“We've really had to focus our face-to-face learning opportunities on those which will have the greatest impact within people's courses and programs,” said Blythe.

Kleiner, whose teaching and research expertise include environmental health and safety, helps lead the college’s operational response to COVID-19 and outlined controls that are being implemented to mitigate hazards. Those controls include plexiglass barriers between studio desks and in meeting rooms and offices, directional signage to control foot traffic, and increased airflow within buildings. He also emphasized the importance of wearing face coverings, frequent handwashing, and maintaining appropriate social distance.

“What we've done is taken a prevention through design approach to COVID,” said Kleiner. “And I should say we're trying to protect not just the students, but also our faculty and staff, who in many ways are a more vulnerable population than students.”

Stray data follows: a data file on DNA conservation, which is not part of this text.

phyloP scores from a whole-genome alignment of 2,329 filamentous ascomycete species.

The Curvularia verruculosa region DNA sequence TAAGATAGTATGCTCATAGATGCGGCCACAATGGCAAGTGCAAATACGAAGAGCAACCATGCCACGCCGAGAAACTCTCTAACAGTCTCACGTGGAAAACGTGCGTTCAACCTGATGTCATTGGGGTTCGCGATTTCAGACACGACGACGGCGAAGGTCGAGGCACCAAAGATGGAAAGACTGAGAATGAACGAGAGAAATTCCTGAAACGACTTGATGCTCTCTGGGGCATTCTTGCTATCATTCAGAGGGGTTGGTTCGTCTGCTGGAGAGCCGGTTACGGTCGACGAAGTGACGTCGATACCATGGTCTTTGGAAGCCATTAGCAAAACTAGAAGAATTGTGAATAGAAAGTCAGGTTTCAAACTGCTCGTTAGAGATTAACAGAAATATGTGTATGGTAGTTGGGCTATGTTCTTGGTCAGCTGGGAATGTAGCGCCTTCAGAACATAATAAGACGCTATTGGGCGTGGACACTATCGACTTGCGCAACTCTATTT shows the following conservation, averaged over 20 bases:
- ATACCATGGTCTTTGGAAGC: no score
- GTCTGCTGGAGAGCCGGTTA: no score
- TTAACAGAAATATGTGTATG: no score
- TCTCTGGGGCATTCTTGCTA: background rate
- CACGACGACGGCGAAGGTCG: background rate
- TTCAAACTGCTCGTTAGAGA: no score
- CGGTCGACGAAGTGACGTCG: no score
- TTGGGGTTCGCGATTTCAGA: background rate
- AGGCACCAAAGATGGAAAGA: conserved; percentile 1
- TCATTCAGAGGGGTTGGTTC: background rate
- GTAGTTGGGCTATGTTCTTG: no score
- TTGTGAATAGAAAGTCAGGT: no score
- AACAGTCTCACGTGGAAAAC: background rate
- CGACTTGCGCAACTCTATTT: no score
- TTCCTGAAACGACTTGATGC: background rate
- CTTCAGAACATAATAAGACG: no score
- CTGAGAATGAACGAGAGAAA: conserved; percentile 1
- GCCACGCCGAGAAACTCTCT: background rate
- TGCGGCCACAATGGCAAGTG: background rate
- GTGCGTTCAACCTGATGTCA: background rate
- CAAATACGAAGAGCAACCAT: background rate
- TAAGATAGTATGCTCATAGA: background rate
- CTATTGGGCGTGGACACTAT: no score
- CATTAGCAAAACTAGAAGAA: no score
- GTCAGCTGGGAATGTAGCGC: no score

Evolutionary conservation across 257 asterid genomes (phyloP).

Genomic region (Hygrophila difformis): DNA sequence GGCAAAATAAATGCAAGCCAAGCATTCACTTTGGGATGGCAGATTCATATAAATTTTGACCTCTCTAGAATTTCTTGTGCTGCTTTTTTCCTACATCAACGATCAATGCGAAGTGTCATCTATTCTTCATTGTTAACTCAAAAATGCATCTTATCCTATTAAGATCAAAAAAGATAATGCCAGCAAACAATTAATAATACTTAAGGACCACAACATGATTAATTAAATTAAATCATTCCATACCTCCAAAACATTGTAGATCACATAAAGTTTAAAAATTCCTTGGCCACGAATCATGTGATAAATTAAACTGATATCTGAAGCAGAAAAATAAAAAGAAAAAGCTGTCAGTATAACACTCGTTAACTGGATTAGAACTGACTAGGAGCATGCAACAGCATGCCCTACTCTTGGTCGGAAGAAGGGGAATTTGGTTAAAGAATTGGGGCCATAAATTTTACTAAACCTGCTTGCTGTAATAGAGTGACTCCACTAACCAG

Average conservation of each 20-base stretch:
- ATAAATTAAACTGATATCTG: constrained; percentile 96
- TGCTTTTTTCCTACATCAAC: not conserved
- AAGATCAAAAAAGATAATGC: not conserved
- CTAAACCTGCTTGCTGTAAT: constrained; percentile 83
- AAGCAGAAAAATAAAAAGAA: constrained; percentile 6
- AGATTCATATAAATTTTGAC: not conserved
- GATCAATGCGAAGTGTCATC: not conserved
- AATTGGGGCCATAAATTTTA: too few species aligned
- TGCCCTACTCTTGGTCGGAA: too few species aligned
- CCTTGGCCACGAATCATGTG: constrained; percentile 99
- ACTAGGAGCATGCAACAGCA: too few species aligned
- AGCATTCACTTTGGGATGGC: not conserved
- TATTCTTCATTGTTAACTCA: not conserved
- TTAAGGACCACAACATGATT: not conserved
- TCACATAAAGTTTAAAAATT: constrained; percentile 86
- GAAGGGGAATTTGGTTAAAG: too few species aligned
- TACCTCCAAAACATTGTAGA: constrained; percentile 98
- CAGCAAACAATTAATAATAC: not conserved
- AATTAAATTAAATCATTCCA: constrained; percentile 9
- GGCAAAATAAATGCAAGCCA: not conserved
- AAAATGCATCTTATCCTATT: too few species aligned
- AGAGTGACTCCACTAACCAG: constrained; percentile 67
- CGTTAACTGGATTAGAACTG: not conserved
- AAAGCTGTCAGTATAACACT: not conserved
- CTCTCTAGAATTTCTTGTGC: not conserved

Betsky noted the extensive input of students in the School of Architecture + Design’s approach to preparing for in-person instruction and studio courses, emphasizing that every student in the school who wanted a physical desk on campus was provided one.

Additionally, Blythe highlighted the college’s partnership with the Blacksburg Farmers Market to provide sheltered space downtown for outdoor classrooms. Students and faculty in the School of Public and International Affairs, the School of Visual Arts, and others from various programs are already taking advantage of this option.

Changes to college leadership and school programs

With three new school directors joining the college over the past several years, the panel addressed evolving changes to college governance processes, school curriculum and programs, and approaches to diversity and inclusion.

“Universities are faced with tough issues and need to be less reliant on state funding and more nimble in our ability to adapt, respond, and contribute to major societal challenges,” said Blythe. Those efforts include building a broad shared governance structure across the college that enables all faculty, staff, students, and administrators to work more collaboratively toward future goals.